We Didn't Want To Leave Edirne

Thracian Turkey is treeless, a gradual slope of farmland rising from the Bosphorus to the border with Greece and Bulgaria. A February snowfall had turned the fields silvery. On the way westward we passed textile factories and tiny mosques. The drive was sleepy, the sky was still heavy with winter grey.
Arriving in Edirne was like waking up. It had life and layered history, friendly people, no tourists. This is what every mid-sized, self-possesed city strives to be - a place where locals chat in the streets next to great museums and lively cafes.
Right up against the borders, at the point where three countries with wildly different histories come together, Edirne sits nestled into a crook in the Maritsa River. It’s been the capital of the Ottoman empire and the Bessi Thracians, but now serves simply as capital of the province. And that’s precisely what it feels like – a border town and a provincial capital, infused with market town energy.
It would be possible to be impressed by Edirne without seeing any of the sights. Saraçlar Caddesi, the main pedestrian thoroughfare, is a riot of sweets shops and fruit vendors. The call to prayer from four mosques woke us in the predawn light. Tea men ran down the street with trays of glasses, delivering to the dozens of barbershops and scores of cobblers. Near the big market, men drove horse and donkey carts loaded with goods or people, a farrier did brisk business.
But there are sights. We went to Edirne because it felt inevitable. There aren’t many roads to travel in Eastern Thrace, especially in the winter, and the capital had places to stay and things to see. There are a slew of important mosques, ancient bridges, a famous museum of health, Thracian walls, an excellent fishmarket and old wooden houses.
Close enough to Istanbul to be ignored, Edirne is mistreated by guidebooks mostly because it’s in the wrong direction. Turkey’s a big country, there’s only ever so much time to see everything and it’s easy to be lured toward Cappadocia and Ephesus. If we hadn’t been focused on the European part of the country, the mosques and health museum probably wouldn’t have brought us to this corner.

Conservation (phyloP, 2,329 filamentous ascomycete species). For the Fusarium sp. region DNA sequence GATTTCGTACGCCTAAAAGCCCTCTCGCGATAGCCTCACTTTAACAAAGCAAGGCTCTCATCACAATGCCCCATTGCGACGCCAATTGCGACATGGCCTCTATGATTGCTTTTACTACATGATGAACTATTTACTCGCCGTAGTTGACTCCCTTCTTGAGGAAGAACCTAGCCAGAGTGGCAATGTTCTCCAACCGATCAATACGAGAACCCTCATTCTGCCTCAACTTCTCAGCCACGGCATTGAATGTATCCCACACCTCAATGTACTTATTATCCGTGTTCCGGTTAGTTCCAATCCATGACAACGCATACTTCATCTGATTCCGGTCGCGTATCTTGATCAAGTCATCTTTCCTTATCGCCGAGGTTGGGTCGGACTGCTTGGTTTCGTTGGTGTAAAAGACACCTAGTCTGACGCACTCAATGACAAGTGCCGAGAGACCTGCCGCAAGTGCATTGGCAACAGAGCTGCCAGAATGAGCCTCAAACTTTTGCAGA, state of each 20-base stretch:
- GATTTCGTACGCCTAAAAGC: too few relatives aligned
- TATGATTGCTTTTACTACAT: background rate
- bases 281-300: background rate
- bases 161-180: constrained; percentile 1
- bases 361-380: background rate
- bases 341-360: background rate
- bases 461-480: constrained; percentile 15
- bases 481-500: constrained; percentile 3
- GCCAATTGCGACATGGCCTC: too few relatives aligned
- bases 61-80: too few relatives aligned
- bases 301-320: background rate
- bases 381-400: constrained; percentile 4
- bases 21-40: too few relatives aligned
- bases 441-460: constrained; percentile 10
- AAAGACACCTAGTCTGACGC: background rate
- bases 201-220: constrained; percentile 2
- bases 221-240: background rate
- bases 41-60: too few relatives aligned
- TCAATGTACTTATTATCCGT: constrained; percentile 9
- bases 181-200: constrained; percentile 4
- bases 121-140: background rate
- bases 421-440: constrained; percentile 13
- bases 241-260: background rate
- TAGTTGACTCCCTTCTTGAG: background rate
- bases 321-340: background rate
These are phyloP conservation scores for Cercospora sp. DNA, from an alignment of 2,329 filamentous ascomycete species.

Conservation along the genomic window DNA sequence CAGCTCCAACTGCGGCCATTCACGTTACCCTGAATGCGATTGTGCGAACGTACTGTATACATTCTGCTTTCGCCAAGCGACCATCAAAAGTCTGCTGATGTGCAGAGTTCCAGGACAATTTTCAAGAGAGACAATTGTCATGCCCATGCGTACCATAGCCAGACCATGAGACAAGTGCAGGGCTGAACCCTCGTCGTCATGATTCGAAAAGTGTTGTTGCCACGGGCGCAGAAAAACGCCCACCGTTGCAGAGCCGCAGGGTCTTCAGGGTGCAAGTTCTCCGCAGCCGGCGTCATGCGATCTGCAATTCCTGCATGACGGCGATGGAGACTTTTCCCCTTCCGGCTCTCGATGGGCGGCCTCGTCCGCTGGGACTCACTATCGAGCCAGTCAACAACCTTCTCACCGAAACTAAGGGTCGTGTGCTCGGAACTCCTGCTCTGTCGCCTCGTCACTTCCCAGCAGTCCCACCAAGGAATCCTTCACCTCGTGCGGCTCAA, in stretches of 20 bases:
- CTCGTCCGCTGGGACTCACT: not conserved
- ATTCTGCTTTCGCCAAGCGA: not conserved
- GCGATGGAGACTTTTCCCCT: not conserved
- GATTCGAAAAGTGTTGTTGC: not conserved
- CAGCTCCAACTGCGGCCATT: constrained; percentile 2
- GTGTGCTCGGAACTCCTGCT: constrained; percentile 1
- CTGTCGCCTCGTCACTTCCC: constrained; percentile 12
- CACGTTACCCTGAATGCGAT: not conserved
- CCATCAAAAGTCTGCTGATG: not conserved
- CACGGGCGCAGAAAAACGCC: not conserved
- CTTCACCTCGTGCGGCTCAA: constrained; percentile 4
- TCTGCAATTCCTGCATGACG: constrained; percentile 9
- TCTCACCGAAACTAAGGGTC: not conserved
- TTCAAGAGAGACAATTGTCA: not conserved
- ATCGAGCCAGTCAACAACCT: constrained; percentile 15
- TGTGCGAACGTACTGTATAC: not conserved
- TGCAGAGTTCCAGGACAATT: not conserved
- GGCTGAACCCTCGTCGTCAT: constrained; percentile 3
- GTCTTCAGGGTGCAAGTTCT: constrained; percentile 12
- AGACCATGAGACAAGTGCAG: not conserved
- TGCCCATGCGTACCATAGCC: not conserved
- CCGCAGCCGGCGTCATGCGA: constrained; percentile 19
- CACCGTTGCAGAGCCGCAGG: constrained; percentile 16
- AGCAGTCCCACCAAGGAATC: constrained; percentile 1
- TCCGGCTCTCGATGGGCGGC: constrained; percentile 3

In 324 AD, a key battle in the Roman civil war occurred in Adrianople, as Edirne was then called. Later in the fourth century, the deciding battle in the Gothic War was fought here, eight hundred years later, the Crusaders suffered a critical loss in the city, being routed by the Bulgarians. In 1912, the location became the most notorious of the First Balkan War. Edirne has had sixteen major sieges and battles, its history is as bloodstained as any town's.
But, like so many places that were able to avoid the worst of the World Wars, Edirne doesn't feel like a ravaged city. It feels old in a lived in, unaffected way, with lots of prewar buildings that have had time to decay at their own rate.
The thing to eat is tava ciğeri, or fried calf liver. Most kebab shops offered it, and - unlike the "local dishes" of many other places - the locals really did seem to love it.
The meat is sliced into thin strips, lightly breaded and fried in deep pans of sunflower oil, along with Thracian peppers. The liver is crispy edged, but succulent inside. The peppers are hot enough to be dangerous - the patrons at the ciğeri shops drink ayran, a salty yoghurt drink, to temper the spice.
We planned on spending just two nights in Edirne, but ended up sleeping there for three. It seemed silly to leave a place that we were enjoying to head into the wintery uncertainty of off-season beach towns and slumbering fields.
These always seem to be our favorite spots - the places that no one expects to fall in love with. After three days, we were talking about coming back in the summer, about what the river must be like in the spring, about other parts of the city to explore.
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